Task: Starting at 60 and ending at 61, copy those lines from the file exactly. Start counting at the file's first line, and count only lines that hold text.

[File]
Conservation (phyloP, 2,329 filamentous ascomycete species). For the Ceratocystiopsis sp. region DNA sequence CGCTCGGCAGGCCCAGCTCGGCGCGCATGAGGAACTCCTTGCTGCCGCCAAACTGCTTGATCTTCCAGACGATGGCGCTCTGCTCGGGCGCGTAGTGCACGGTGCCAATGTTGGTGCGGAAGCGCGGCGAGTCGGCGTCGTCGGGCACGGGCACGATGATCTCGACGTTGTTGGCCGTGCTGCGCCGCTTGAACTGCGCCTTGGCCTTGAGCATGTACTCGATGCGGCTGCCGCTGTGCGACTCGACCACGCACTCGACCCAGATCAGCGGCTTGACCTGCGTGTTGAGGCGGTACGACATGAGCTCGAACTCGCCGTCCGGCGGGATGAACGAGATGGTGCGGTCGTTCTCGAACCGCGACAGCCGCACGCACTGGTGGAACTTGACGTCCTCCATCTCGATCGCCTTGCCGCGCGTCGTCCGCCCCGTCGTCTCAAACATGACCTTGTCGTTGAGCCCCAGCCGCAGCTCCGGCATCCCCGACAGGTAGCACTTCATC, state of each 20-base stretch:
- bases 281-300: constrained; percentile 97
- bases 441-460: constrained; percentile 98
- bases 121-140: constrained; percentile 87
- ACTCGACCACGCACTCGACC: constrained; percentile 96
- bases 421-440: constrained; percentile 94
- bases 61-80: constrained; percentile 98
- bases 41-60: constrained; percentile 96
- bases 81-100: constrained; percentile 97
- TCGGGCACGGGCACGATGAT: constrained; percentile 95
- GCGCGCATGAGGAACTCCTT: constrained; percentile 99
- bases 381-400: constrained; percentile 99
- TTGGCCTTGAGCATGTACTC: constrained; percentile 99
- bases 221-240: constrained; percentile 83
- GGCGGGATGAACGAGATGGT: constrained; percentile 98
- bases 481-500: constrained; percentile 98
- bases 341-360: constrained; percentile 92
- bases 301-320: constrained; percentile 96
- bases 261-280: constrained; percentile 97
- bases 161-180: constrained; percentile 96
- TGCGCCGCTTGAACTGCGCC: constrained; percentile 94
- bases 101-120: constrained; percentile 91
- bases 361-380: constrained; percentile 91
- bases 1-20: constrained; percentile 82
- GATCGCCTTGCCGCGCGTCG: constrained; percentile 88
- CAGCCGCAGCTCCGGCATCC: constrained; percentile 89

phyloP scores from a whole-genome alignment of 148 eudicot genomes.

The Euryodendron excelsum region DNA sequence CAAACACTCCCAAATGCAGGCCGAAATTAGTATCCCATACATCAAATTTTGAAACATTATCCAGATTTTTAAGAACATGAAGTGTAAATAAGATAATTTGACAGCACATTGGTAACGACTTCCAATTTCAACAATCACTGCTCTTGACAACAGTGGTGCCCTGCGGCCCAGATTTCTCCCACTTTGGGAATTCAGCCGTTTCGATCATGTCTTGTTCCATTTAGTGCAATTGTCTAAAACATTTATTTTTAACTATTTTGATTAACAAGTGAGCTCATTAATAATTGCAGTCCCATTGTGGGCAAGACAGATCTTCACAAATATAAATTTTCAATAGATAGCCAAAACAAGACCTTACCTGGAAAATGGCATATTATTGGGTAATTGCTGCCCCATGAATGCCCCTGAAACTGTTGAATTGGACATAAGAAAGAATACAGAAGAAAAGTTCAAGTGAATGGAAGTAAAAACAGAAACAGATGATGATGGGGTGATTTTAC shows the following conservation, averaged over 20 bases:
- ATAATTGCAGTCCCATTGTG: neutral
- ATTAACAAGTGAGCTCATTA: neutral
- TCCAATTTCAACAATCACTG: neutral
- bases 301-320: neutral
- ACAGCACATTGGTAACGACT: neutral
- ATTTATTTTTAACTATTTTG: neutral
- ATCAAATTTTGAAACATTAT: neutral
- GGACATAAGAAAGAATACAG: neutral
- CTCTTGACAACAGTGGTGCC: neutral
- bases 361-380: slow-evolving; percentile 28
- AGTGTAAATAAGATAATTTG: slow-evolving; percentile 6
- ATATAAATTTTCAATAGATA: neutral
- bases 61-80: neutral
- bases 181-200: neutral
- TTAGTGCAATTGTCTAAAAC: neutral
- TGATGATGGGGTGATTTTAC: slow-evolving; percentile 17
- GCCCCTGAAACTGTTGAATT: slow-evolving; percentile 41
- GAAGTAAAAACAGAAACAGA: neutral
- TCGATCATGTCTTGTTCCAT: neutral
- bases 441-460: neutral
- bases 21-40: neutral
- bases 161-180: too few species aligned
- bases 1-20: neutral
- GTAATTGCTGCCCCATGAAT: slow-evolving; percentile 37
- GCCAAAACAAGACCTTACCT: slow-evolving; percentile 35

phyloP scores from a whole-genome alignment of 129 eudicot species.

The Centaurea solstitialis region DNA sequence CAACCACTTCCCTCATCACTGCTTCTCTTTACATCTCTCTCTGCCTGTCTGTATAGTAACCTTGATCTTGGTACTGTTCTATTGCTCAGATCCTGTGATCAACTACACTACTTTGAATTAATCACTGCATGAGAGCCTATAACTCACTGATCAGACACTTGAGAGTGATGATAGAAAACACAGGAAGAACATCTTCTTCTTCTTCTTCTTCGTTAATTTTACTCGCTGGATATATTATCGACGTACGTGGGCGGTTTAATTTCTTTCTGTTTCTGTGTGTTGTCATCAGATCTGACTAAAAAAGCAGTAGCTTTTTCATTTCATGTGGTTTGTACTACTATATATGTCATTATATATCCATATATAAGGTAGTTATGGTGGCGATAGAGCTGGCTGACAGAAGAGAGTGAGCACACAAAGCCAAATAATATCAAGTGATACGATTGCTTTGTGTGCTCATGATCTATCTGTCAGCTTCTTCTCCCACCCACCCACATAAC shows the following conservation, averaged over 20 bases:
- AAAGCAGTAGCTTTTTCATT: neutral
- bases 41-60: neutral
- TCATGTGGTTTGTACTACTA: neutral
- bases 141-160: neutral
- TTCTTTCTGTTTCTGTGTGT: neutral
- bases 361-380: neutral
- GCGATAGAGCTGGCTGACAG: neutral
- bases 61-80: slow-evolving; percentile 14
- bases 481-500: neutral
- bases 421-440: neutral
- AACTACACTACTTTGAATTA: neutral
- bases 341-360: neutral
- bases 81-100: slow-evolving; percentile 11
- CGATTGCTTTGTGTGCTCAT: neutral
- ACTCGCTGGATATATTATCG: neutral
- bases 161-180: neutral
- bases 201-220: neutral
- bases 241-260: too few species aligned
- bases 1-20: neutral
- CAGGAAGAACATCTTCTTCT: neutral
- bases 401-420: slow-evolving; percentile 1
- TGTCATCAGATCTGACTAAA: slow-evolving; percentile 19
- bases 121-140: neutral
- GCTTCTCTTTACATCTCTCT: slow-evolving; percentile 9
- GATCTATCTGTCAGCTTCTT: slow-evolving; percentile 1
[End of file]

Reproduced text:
- TTCTTTCTGTTTCTGTGTGT: neutral
- bases 361-380: neutral